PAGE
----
Being rich and famous is overrated. – SCN Encourager 03/06/2014

And the research is pretty clear about this.

Although I wish I had personal first-hand experience to actually confirm or refute this, however.

I just don’t. (Dang it.)

But published research is what it is – and I should embrace the necessary paradigm shift.

As one who has always guided life decisions by the compass of “the data,” I’m now revising the destination of my own career journey away from the goal of becoming “rich and famous” to the much more attainable status of “destitute and obscure.”

There’s one gigantic reason for making this intentional and strategic swerve — and I thought I’d better clue you in on it (school communicator to school communicator) just in case you’re currently laboring away in your school district under the misguided impression that accruing immense wealth and earning the fawning adulation of your community are still worth pursuing.

Screen Shot 2014-03-05 at 8.35.58 PMAccording to a Stanford study in the Business Insider, bad publicity and negative commentary have minimal or no effect on people or entities that are not well known and are off everyone’s radar.

It seems only famous people and assorted “big brand” type organizations cannot fully escape the stain of bad publicity.

Horrible PR simply can’t ding the small fry.

The author of the Stanford study also studied book reviews in The New York Times and unearthed a curious reality.

If a book was widely panned and scorned in many reviews – and it was written by an unknown author – amazingly the sales of the book quickly shot up by one-third.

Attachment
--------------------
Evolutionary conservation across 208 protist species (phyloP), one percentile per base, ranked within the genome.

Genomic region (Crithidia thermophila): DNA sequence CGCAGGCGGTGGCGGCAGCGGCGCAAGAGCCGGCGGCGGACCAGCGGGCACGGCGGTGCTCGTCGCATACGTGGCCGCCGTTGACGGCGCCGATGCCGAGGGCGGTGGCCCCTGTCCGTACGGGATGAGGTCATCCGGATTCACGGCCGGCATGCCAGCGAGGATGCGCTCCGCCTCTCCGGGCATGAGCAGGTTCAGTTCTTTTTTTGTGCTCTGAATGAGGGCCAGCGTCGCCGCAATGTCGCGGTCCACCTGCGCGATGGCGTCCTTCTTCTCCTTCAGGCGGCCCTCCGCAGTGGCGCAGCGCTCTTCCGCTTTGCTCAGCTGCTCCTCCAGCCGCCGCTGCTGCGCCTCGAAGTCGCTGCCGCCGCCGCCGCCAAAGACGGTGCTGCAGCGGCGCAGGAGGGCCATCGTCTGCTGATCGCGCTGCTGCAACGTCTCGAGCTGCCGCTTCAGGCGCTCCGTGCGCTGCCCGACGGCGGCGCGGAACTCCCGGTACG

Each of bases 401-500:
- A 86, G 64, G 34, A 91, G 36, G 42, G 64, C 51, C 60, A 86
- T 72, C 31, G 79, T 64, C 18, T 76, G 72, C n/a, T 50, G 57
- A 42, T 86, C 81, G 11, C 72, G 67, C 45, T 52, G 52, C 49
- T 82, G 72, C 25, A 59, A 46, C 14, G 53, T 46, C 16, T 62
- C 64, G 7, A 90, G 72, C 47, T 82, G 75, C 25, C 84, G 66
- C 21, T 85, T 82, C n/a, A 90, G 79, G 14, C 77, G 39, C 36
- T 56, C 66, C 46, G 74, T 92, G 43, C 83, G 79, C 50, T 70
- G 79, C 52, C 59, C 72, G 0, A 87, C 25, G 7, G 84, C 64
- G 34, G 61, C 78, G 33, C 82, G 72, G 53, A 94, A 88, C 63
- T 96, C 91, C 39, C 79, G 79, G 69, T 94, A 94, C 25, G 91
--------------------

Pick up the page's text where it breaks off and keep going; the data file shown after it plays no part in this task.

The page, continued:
This kind of news should warm the hearts of nobodies everywhere.

There’s tangible proof that even bad PR is good PR… if you’re generally out of the public eye, that is.

Isn’t this mind-boggling? (And please don’t tell me your mind doesn’t boggle… I’d refuse to believe it!)

Since I now know that the rich and famous live under the daily threat of bad press swooping down upon them at any time, I’m forging another way.

I don’t want to deal with the stress they’re under.

Plus, there are a number of benefits for those of us choosing the “destitute and obscure” course.

We never have to worry about protecting our online reputations, identity theft, phone calls from telemarketers selling time shares, or being the subject of a “60 Minutes” exposé.

I feel badly if you’re a person of means who is universally well respected and quite popular with lots of people far beyond your immediate circle of family and friends.

I wish I had better news for you.

I really do.

But the good news is that there’s still time to change.

Tom Page, SCN
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